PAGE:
Disability & Inclusion: Veterans in The Workplace


I wanted the Army to be my entire life. God has other plans for me. On June 17th, 2007 I was shot in my leg by a sniper and the trajectory of my life was changed. After three months in the hospital and three years of physical therapy I was forced to make a decision about my career in the military. I couldn't keep up with the physical demands of the Army. Even though I was out of the hospital, I was still having multiple surgeries. These surgeries required me to miss large amounts of time from my duties as a soldier. Along with missing large amounts of time, I was on multiple profiles that made me feel like less and less of a soldier.


I decided to get out of the Army in 2010 and enter the civilian world. I was immediately faced with new challenges as a disabled veteran. The first was being denied unemployment in the State of New York because of my disability (https://www.dkendrickjr.com/post/my-disability-caused-me-to-be-a-homeless-veteran). Then I entered the workforce and struggled so much because of my disability. I'm from Rochester, Ny where Kodak was started. I took a job as a temp working 12 hour shifts in their warehouse. I was in so much pain due to my injuries. I had to stand the entire shift and when I came home my feet would bleed.


I didn't know anything about the American with Disabilities Act (ADA) and I was too afraid to tell people that I was disabled. I was afraid that as a temp I would get fired. So I hid my disability and suffered for months in that position.


Fast forward to 2020. I am now well educated on ADA law and now am proud to tell employers that I am a veteran with disabilities. I've even been through successful arbitration with the EEOC to advocate for myself as a veteran with disabilities. Along with my physical disabilities I have mental health challenges that cannot be seen. I wasn't comfortable disclosing this to my employers because I didn't want it to be used against me.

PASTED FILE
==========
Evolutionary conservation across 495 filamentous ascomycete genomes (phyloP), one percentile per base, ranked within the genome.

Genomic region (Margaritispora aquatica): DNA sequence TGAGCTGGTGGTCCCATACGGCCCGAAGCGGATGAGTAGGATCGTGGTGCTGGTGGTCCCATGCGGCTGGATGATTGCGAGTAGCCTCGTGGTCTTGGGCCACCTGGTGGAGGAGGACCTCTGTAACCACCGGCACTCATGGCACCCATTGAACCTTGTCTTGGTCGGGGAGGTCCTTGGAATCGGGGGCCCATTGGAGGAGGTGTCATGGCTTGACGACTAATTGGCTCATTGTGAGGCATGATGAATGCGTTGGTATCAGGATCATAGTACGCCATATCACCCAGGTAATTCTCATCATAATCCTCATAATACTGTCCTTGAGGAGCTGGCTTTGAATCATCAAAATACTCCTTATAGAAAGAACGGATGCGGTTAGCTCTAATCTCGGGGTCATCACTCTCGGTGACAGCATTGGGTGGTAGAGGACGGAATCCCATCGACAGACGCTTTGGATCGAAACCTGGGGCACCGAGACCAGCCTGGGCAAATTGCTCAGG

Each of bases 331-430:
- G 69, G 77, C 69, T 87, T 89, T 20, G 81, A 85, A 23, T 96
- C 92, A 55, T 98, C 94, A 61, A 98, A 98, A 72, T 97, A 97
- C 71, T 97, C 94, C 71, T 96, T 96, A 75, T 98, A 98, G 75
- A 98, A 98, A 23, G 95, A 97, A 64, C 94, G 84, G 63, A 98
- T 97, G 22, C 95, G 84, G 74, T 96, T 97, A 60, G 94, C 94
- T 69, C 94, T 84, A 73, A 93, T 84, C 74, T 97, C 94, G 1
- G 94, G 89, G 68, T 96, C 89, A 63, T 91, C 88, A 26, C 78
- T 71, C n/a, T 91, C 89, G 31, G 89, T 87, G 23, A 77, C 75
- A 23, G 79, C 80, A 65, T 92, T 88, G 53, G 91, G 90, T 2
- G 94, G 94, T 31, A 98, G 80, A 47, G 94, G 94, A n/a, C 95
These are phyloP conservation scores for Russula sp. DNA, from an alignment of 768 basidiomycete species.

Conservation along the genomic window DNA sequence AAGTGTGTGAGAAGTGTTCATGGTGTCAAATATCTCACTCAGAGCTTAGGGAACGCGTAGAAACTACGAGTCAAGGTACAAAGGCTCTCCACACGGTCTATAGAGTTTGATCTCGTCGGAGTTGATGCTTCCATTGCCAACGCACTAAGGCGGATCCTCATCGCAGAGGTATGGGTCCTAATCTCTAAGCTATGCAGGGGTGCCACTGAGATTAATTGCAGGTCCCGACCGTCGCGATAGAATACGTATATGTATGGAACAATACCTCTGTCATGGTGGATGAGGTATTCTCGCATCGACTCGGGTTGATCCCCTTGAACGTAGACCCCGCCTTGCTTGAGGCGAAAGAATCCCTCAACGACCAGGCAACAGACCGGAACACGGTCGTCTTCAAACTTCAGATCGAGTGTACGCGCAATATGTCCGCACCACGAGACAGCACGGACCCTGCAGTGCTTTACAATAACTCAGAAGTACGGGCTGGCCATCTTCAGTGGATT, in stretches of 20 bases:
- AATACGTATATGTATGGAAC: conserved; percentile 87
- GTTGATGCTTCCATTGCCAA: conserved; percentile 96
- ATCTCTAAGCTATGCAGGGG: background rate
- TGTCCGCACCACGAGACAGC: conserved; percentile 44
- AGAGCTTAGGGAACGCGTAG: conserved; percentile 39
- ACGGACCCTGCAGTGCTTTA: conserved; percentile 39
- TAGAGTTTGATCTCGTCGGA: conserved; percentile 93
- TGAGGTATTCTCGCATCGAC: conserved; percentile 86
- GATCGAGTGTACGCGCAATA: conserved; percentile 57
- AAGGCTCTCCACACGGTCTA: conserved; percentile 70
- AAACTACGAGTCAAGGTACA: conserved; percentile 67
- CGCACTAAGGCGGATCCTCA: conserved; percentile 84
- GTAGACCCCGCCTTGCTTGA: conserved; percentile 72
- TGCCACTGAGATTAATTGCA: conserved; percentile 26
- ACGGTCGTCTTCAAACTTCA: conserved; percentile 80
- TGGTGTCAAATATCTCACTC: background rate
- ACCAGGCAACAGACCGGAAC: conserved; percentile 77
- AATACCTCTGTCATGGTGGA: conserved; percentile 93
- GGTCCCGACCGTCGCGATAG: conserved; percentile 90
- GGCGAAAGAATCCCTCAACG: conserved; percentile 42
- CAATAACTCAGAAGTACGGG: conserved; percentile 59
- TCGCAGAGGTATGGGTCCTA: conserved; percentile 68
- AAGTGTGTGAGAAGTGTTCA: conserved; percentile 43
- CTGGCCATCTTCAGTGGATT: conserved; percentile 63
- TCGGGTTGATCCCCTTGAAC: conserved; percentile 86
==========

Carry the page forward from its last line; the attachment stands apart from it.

Now, I have no problem using FMLA for my intermittent leave when I need a mental health day. When it rains, my orthopedic injuries hurt so much that I can barely get out of bed. I'm not afraid anymore to call out of work because I am in pain. I used to despise employers who boast about the number of veterans or people with disabilities they hire. For a long time I felt like a box that employers checked without caring about the demographic they are hiring.


I am an African - American disabled veteran. I check a lot of boxes for a lot of employers. What I have noticed though, is that when employers get a veteran with disabilities they don't know how to handle us. That is how I ended up in an arbitration with the EEOC and an employer.


Fast forward to 2020 again. I recently had surgery on my Achilles in August. This is my 4th surgery this year. I relied on the VA to provide me health care for years, but they are just horrible. In 2019 I enrolled in civilian health care for the first time in my life. Suddenly, I was able to get all of the surgeries that the VA for some reason couldn't provide. That's 4 surgeries, and A LOT of recovery time after each surgery. On top of that, I also had a Coronavirus scare that took me out of work for a while (https://www.dkendrickjr.com/post/coronavirus-ptsd-and-me-my-recent-battle-with-covid-19-ptsd)


I think that I've been OUT of work more time this year healing from surgeries that I have working. Many of my physical disabilities are being taken care of and my mental health is at peace because I don't have to worry about being out of a job due to my disabilities. Disability and Inclusion is important in the workplace. It allows for many demographics to find employment and STAY employed.


32 views0 comments

Recent Posts

See All